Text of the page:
Many supplements claim to reverse hair loss, regrow hair, and cure baldness.
Officially, the FDA has only approved two hair growth solutions: minoxidil (Rogaine) and finasteride. However, many supplements claim to offer similar hair growth benefits.
Are any hair growth supplements backed by science? Can a single pill really fix your receding hairline?
Today, we’re separating the facts from the fiction for nutritional supplements and hair loss.
There’s No Evidence Any Supplement Regrows Hair or Cures Baldness
First, let’s make one thing clear: there’s no evidence an oral supplement, pill, liquid, or smoothie will regrow hair on bald spots, reverse your receding hairline, or make you less bald than you currently are.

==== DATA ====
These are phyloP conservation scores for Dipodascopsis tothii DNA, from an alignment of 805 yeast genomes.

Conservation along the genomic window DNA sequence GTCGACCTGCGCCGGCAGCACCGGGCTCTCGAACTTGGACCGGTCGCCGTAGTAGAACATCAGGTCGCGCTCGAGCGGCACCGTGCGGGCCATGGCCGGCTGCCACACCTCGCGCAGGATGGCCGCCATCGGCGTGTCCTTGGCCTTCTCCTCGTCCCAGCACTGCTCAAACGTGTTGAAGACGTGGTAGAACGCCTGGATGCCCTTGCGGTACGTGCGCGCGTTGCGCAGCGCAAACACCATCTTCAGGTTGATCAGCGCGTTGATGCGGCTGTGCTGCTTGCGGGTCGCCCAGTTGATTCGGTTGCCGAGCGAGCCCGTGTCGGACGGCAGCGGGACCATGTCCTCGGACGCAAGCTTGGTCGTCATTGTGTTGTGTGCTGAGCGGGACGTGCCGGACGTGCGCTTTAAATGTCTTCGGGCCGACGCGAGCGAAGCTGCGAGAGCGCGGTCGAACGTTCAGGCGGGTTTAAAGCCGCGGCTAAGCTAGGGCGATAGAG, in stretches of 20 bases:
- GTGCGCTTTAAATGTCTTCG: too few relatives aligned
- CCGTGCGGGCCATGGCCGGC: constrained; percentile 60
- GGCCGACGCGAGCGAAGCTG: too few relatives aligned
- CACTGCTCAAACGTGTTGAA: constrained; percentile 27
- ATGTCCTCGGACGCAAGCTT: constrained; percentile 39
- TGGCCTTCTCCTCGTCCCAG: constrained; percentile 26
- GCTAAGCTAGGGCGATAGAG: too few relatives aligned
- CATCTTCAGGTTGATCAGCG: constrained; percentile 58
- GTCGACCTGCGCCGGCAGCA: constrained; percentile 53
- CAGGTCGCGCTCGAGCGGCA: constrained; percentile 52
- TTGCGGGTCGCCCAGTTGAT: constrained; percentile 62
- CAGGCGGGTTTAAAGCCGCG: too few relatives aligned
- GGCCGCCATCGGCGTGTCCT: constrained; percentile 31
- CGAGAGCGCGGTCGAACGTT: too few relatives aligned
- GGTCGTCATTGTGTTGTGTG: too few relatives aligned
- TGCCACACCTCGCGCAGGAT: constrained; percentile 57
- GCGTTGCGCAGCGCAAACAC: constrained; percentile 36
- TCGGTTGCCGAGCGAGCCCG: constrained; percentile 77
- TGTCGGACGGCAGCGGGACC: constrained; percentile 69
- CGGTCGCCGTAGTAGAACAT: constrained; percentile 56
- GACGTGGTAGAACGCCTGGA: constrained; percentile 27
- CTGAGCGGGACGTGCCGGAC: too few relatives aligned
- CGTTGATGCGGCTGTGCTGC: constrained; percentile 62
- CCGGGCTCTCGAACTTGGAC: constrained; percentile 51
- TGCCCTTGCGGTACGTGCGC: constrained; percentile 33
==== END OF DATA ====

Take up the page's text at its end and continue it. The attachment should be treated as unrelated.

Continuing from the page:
Instead, the goal of hair growth supplements is to maintain the current appearance of your hair or encourage growth in areas of your scalp with existing hair.
Despite this fact, many hair supplement companies market their products specifically to people who are bald with claims of reversing baldness and fixing a receding hairline – often overnight. There’s no evidence these supplements work.
Fortunately, there are science-backed ways to support hair growth.
Supplements Can Support Hair Growth, Fullness, Thickness, and Appearance
Supplements cannot regrow hair in bald areas or reverse a receding hairline, but they can support the appearance of your hair by supporting fullness, thickness, and overall growth.
Your hair needs certain vitamins and minerals to grow. If you are deficient in these vitamins and minerals, then your hair struggles to grow in an optimal way.
Here are some of the most important and science-backed supplements for hair growth: